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Celebrate National Moscato Day With Moscato d’Asti DOCG

While every day is a good day to enjoy Moscato’s sweet, delicately fruity flavors, it’s practically a wine lover’s duty to celebrate this festive spring day with the floral fragrance and delicate bubbles of Moscato d’Asti DOCG. That’s right: May 9 is National Moscato Day.

Ready to make the most of this oh-so-special day? Here’s everything you need to know about this lightly effervescent Italian delight and its fizzier relative, Asti Spumante DOCG.

Ancient Grapes

Like its sister wine, Asti Spumante, Moscato d’Asti is made from Moscato Bianco grapes, considered some of the finest Muscat grapes in the world, while grapes in the Muscat family — most notably Muscat of Alexandria — make sweet, grapey wines such as passito, Moscato Bianco is the key ingredient in making Moscato d’Asti and Asti Spumante. These grapes are so sweet that no sugar is needed when making these wines; the natural flavor is enough. The grapes have a deeply musky — yet refined — fragrance that creates complex flavors of citrus, stone fruit, and spring blossoms when transformed into Moscato d’Asti and Asti Spumante.

Although Moscato Bianco likely originated in ancient Greece, the grapes are grown all over the world, but it’s in the hills and valleys of northwestern Italy’s Piedmont region where these grapes realize their full potential. The Moscatos grown in this region are the only ones in Italy with a DOCG.

The Pride of Piedmont

Piedmont, nicknamed the Burgundy of Italy, has long been lauded for its Barbaresco and Barolo wines — lightly hued yet full-bodied reds made from the region’s native Nebbiolo grape. This region in the foothills of the Alps has an ideal terroir, pulling out particularly desirable characteristics for winemaking.

Moscato d’Asti and Asti Spumante are produced in the three provinces of Asti, Alessandria, and Cuneo, all of which are part of the Vineyard Landscape of Piedmont: Langhe-Roero and Monferrato UNESCO World Heritage Site. Around 4,000 vineyards spread across nearly 250,000 acres are dedicated to Moscato Bianco plantings and around 100 million bottles of Moscato d’Asti and Asti Spumante are produced in any given year.

One Varietal, Two Elegant Expressions

As both wines trace their origins to the same grape from the same region, they naturally share some commonalities — but each is still very much distinct. Asti Spumante presents more like a traditional sparkling wine. It’s a true bubbly, which means it comes packaged with a mushroom-shaped cork to keep the pressure at bay.

Its aroma is fresh and floral, with notes of wisteria, acacia, and citrus flowers. It’s available in extra dry, dry, brut, and dolce formats. Asti Spumante can be made using the Metodo Classico, in the same way that Champagne is traditionally made, but it’s frequently produced using the Metodo Martinotti, or Charmat method, which is often — but not always — used to make Prosecco. The alcohol content ranges from around 6 to 11 percent ABV, lower than many other types of sparkling wine but higher than Moscato d’Asti.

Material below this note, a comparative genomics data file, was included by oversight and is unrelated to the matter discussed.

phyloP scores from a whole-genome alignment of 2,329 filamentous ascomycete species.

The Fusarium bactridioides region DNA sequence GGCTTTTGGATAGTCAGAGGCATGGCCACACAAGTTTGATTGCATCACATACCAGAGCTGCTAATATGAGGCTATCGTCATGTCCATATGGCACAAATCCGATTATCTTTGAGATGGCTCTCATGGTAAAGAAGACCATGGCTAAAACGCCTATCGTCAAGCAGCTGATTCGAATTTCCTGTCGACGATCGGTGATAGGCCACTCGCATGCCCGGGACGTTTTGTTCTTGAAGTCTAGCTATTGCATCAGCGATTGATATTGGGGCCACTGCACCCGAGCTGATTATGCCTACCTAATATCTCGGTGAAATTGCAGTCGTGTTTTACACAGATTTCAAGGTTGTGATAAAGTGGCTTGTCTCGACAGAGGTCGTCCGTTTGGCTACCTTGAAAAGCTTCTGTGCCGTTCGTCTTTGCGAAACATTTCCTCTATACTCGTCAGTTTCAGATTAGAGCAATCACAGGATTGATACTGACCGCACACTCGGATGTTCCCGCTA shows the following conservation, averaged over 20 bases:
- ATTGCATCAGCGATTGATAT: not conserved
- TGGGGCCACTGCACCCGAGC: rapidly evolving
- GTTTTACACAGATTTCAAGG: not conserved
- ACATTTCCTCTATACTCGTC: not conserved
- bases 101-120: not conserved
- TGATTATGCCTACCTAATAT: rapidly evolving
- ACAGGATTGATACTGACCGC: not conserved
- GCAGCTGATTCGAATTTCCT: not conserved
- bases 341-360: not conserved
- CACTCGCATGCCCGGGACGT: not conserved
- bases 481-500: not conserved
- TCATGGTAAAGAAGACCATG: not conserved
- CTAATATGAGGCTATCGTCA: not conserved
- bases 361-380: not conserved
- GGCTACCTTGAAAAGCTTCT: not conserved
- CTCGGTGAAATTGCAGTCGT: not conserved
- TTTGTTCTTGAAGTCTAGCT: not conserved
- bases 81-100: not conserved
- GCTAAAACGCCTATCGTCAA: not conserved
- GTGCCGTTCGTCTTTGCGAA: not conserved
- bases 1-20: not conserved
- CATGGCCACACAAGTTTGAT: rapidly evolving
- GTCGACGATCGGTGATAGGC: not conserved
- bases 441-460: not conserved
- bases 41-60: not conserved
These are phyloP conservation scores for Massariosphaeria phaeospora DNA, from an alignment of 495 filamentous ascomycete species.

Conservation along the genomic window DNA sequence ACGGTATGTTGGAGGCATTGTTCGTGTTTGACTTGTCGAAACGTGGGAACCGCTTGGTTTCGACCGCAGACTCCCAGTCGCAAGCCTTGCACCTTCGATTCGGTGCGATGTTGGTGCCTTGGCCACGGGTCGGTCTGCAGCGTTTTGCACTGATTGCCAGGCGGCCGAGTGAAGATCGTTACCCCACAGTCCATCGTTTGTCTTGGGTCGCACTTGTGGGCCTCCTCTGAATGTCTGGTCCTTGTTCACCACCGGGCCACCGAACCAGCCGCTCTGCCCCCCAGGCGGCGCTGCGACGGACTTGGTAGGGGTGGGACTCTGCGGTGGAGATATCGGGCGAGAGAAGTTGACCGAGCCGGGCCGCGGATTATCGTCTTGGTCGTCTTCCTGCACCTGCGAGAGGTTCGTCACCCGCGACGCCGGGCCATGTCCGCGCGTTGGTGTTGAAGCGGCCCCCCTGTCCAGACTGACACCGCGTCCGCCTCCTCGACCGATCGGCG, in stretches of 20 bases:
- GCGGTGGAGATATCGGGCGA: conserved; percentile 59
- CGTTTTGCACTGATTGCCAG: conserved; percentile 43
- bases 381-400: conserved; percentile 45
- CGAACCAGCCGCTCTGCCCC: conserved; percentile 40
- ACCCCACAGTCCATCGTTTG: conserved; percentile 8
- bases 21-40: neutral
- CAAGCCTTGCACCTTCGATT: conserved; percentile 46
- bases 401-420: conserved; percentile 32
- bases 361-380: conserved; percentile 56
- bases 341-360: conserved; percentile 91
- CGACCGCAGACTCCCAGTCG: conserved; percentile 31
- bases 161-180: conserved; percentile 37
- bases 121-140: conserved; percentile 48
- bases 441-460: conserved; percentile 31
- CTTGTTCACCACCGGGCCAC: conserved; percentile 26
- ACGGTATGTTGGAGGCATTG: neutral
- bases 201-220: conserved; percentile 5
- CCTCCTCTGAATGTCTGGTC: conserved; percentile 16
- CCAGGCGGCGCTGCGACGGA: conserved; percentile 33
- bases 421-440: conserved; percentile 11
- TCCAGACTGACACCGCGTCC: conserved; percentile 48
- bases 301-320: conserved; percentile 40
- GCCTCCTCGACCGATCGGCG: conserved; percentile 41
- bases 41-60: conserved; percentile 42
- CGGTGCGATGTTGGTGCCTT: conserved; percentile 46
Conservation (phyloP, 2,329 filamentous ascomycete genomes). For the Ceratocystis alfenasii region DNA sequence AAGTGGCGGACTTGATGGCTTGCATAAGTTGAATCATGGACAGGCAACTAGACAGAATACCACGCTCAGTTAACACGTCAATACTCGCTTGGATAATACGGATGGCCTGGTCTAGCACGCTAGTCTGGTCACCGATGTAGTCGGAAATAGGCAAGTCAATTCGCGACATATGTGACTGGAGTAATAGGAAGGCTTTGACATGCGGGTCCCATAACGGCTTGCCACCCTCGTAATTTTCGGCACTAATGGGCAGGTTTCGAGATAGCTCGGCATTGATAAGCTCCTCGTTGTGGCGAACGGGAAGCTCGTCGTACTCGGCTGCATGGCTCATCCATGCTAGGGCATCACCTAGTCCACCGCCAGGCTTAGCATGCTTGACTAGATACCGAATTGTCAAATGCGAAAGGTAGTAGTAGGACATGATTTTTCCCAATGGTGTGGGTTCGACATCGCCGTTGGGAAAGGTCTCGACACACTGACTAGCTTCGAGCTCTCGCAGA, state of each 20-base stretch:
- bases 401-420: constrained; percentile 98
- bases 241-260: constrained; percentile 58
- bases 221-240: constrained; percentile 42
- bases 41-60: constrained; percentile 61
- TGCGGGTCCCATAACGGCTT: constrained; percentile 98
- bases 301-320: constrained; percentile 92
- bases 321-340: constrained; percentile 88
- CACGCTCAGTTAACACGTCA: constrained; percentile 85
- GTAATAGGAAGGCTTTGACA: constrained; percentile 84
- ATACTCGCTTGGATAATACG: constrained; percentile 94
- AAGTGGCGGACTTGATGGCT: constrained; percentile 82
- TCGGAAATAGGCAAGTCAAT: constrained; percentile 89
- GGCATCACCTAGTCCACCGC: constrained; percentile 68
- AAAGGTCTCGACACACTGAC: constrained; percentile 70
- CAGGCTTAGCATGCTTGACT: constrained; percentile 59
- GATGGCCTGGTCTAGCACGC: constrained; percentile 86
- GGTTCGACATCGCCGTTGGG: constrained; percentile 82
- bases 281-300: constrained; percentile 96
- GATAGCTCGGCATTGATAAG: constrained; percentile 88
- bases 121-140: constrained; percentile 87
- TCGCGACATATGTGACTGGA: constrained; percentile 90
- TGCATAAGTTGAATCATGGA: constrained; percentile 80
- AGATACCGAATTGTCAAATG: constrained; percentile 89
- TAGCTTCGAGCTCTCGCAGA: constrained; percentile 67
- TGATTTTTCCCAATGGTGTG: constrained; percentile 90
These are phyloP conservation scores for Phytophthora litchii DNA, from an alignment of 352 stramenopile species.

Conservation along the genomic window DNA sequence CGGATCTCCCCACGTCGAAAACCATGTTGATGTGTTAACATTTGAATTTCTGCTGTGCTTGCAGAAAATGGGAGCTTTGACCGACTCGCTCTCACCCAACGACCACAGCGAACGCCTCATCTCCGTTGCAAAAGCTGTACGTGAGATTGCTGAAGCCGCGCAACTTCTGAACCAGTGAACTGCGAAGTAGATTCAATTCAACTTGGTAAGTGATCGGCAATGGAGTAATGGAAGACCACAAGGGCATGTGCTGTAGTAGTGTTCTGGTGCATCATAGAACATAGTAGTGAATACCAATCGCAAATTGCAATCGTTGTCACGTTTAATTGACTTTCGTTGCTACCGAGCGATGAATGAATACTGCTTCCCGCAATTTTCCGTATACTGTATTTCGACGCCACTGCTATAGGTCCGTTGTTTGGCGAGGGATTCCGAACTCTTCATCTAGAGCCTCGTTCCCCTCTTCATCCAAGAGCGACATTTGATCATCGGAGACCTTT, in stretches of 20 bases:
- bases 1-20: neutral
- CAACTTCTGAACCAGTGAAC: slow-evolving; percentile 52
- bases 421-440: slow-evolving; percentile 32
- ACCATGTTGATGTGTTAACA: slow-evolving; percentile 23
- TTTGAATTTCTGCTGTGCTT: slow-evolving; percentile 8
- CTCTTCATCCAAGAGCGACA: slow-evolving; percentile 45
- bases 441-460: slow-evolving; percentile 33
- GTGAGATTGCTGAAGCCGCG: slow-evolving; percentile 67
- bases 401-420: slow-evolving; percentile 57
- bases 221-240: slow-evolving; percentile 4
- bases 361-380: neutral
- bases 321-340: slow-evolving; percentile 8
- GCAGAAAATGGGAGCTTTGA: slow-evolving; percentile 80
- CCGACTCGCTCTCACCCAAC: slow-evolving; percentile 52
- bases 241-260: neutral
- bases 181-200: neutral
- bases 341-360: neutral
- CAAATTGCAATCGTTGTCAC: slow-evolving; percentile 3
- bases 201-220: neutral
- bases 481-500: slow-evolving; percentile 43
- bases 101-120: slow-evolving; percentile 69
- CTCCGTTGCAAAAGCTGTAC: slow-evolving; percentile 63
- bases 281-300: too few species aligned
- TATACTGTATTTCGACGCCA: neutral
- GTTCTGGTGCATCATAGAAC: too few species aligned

One of Moscato d’Asti’s distinguishing — and enticing — features is that its developed alcohol content is relatively low, typically ranging from 4.5 to 6 percent ABV. And while it does have a bit of fizz, Moscato d’Asti is not actually a sparkling wine — it just gets its touch of effervescence through a partial fermentation in stainless-steel tanks, a process that’s halted when the alcohol levels reach a mere 5 percent. Because of this low level of pressure, Moscato d’Asti is packaged with a traditional cork or even a convenient screw cap. Like Asti Spumante, Moscato d’Asti evokes floral aromas of acacia and wisteria, but often with a bit spicier undertone. And while Asti Spumante runs sweeter than many other sparkling varieties, Moscato d’Asti is sweeter still, with a tickly tongue feel that gives it a bit of contrasting zeal.

Italy’s Most Drinkable Bubbly

When most people think of Italian sparkling wines, Prosecco is the first thing that comes to mind. Other notable sparkling wines include Trentodoc and Franciacorta — both drier wines produced using the traditional method — and Lambrusco, a sparkling red from Emilia-Romagna. While all these sparkling wines have their place, their alcohol content typically ranges from 8 to 12 percent, meaning most drinkers have to pace themselves when imbibing.

Conversely, most Moscato d’Asti has an alcohol level on par with beer, meaning it’s easy to have a few glasses in one session without worrying about crossing your limits. Its soft effervescence and fruit-forward notes make it an excellent wine for drinking on its own or pairing with contrastingly strong flavors, from blue cheese to rich, dark chocolaty desserts.

Getting on Board With Moscato d’Asti

If you don’t have a bottle of Moscato d’Asti at the ready in your cellar, fear not — you still have time to pick up a bottle of this coveted wine and get the party started. You won’t even have to jet off to Italy to do it (as tempting as that sounds). Moscato d’Asti and Asti Spumante are widely available in the U.S., both in fine wine shops and online. While you’re at it, head over to the Consorzio Asti DOCG website to learn more about Moscato d’Asti and Asti Spumante, or follow them on Instagram  and Facebook.

This article is sponsored by Consorzio Asti DOCG.

The article Celebrate National Moscato Day With Moscato d’Asti DOCG appeared first on VinePair.

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